• Do it. Do it. Do it. You know it works for you. Tell yourself you’ll commit for a month – that’s it. Take advantage of the promos they’re always running (upon signing up initially, I got 3 free months after I lost 10 lbs in 2 months… or something like that? Mid year they were offering free fitbits for ‘new members’).

      I’m going to use “I statements” here so not to project on you, but I hope some of this resonates: I have to lose weight the way I intend to maintain weight. IE: elimination diets/whole30s/cleanses do not work for me. Quick fixes are not what I need, not what my body wants, and not a healthy, sustainable solution. I was successful online 5 years ago (49 lbs lost) and put nearly all of it back on after tossing the plan aside post wedding. In January I signed back up and, in search for higher accountability, went to meetings. I was unapologetic about shopping for a leader and a group that I liked. I was limited to weekend meetings, but am fortunate to have 4 locations within a reasonable driving distance (<20 mins) on a Saturday morning. When I found one I clicked with and felt a greater sense of community and accountability, the weight started melting off. I lost 35 in 7 months. I also became active on Connect (WW's "Facebook") and I found that hugely helpful. I used hashtags to search for fellow WW'ers with decent followings and excellent recipe ideas on Instagram (read: a community of real people, not people who have been churned through the WW PR training).

      I very, very reluctantly had to cancel my WW subscription when I found out i was pregnant in August. I had dreams of tracking while pregnant using the 'maintenance plan', but at least during this god awful first trimester where carbs are the only thing that keeps me from puking, it wasn't sustainable. However, so help me god, I'll be right back on it as soon as I can.

      It's not for everyone, but it sounds like at one point in your life it was for you. You can do it again – I did, and you can. Make it about small, digestible pieces – set a goal for next week, and the week after. Full stop. Hit those, feel successful, and then set the next goal thereafter. You can do this!!

      PS: I lost weight 5 years ago on PointsPlus. I find SmartPoints a lot…better? I can't really articulate why, but I had no issues converting from PP to SP, and with 5 years in between it wasn't like I had to do a hard reset in my brain. I had forgotten actual point values. I also very much latched onto this iteration's concept of 'move more' – fitpoints/strong arming to go to the gym. Just Move.More. I used to think to 'workout' you had to go to the gym and hate yourself on a stairmaster or in a class for an hour per day 5x/week. Turns out, walking more is exactly what 'move more' means. I actually cancelled my gym membership in January and have simply focused on moving more.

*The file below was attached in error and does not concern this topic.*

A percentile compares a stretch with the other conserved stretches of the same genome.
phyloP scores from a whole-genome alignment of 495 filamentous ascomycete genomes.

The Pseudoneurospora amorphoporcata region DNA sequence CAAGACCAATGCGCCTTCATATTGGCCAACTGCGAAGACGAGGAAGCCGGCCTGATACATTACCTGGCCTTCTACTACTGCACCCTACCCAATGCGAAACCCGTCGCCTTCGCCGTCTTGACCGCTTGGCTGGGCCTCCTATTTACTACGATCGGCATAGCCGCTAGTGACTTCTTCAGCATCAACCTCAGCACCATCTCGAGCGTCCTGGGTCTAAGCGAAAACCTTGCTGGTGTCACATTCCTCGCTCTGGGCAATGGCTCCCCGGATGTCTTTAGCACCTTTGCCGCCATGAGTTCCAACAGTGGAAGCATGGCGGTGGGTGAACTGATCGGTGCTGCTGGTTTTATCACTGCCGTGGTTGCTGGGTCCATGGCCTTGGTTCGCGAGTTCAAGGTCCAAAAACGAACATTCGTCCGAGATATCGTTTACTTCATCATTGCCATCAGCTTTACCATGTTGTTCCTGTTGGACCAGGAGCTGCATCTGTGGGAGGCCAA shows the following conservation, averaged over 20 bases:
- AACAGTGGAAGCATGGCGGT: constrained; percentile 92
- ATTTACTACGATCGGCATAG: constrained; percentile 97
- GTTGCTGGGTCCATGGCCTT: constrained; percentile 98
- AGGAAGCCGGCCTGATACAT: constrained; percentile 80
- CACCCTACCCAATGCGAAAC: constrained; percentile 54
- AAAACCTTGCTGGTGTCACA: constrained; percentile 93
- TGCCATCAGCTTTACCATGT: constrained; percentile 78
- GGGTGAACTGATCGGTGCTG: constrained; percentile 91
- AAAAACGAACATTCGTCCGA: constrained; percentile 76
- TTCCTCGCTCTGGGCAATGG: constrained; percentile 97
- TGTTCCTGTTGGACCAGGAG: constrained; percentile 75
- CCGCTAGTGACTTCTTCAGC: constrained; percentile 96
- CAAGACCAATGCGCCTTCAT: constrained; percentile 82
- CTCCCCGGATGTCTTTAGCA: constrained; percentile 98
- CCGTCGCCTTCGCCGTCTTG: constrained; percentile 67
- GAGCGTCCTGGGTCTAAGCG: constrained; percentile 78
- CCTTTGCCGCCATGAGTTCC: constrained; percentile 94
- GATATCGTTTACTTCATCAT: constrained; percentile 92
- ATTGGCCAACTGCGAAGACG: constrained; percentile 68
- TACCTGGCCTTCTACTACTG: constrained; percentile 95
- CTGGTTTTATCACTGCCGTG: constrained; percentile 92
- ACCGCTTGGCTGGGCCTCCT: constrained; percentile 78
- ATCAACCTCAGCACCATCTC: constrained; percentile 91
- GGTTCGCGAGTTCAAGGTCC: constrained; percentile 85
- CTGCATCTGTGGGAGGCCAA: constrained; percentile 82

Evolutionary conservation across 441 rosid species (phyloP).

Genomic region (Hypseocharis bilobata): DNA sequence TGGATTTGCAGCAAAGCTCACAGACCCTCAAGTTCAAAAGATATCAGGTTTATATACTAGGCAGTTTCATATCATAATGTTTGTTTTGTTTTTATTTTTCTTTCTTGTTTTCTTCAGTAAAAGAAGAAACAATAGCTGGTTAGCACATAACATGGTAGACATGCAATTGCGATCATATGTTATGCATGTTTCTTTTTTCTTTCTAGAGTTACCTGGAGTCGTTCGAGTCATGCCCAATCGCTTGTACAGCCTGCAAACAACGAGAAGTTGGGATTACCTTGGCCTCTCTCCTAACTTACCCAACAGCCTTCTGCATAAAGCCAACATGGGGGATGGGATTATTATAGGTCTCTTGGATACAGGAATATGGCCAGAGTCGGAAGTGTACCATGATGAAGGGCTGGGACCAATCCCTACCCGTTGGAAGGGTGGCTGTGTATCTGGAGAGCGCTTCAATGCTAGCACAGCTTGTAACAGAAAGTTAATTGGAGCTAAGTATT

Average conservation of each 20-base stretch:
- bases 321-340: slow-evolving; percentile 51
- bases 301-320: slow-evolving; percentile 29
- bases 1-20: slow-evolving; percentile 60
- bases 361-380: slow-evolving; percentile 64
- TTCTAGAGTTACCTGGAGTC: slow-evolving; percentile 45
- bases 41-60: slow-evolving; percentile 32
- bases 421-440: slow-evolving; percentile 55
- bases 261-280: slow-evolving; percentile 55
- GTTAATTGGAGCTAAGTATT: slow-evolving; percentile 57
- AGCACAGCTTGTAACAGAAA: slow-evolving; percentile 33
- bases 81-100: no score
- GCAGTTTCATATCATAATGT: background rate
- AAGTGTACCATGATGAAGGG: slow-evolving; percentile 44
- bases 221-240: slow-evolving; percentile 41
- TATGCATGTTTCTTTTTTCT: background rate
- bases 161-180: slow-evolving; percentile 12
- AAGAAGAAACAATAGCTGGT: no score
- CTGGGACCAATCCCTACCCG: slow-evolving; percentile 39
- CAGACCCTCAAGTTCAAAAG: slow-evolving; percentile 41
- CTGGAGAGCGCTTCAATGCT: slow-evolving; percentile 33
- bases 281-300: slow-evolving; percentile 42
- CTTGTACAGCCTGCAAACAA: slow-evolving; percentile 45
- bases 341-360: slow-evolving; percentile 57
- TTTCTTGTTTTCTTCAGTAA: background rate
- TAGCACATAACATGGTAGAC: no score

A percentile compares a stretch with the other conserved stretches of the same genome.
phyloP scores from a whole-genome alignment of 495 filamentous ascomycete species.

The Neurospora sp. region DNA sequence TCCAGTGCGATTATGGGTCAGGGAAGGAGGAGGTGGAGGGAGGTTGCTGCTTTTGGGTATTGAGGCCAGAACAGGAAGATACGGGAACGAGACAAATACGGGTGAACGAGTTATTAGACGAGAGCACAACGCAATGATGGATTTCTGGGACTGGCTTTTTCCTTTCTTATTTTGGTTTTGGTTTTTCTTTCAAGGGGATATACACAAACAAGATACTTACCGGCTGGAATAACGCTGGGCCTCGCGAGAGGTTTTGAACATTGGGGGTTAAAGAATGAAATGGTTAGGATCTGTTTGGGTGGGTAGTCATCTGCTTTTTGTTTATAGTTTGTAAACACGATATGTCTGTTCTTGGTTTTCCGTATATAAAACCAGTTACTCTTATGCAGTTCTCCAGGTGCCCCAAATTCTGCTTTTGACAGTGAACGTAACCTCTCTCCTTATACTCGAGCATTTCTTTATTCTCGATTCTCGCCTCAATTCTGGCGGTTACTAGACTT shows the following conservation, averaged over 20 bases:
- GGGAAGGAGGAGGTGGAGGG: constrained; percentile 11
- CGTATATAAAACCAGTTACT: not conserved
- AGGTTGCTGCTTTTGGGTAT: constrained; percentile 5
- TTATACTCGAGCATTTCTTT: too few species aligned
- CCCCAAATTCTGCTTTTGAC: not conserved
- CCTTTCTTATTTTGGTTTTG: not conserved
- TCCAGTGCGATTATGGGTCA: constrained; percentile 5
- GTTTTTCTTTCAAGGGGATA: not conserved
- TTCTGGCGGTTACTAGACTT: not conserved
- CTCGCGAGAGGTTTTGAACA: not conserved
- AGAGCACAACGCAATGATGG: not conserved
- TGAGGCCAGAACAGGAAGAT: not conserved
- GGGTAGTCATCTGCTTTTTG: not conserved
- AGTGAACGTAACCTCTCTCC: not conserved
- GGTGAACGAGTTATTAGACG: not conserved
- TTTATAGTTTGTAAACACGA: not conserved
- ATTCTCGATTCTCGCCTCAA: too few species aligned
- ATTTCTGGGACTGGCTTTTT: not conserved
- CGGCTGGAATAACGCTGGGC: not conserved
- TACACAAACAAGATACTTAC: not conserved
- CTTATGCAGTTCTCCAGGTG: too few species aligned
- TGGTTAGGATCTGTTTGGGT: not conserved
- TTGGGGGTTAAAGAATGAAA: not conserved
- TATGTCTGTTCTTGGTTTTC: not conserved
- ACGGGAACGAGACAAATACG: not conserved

• Thank you (and thanks to the other commenter who replied too)! I think I’m going to bite the bullet and sign up. Congrats on your pregnancy, I hope you feel better soon! Follow-up question: did either of you do the personal coaching? That wasn’t an option before and I’m sure I can always add it in if I decide I need it. Just curious.

        • I am not one of the previous posters, but I do WWer’s. I don’t do personal coaching and doubt it is really necessary. I do online only because I never have time for the meetings. The new phone app is really great and you can get a lot of accountability through the social aspect of the app.

          Regarding not relying on SmartOnes and 2 point bars– that is much easier to avoid on this iteration of the plan. Sugar (other than fresh fruit) is HIGHLY restricted on this version of the plan. Those fiber one bars that used to be 2 points– they’re now 6. But you can now eat as much fresh fruit as you want for 0 points. In other words, it’s definitely now much more geared toward whole, fresh foods.

    • anon a mouse :

      I did it about 12 years ago and lost 40 pounds. Slowly they crept back on (married, baby, life, wine, etc.). I restarted the program in August. I expect that next week I will hit the 10 pound mark.

      I don’t follow a strict plan like W30 but I’ve noticed how much more I crave/need protein, and how many more fresh fruits and vegetables I incorporate. With only a few exceptions (wine) I haven’t had a hard time incorporating it into my life. I’m far better about portion control and mindfulness. The first time around I was so clever with the points, like if I eat a Hershey bar for breakfast can I only eat baby carrots for the rest of the day and not go crazy? But this time around I’m a lot wiser about what I need to be a functioning human being.

Add a Comment

Your email address will not be published.

Thank you for commenting. On the off chance that your comment goes to moderation, note that a moderation message will only appear if you enter an email address. If you have any questions please check out our commenting policy.

This site uses Akismet to reduce spam. Learn how your comment data is processed.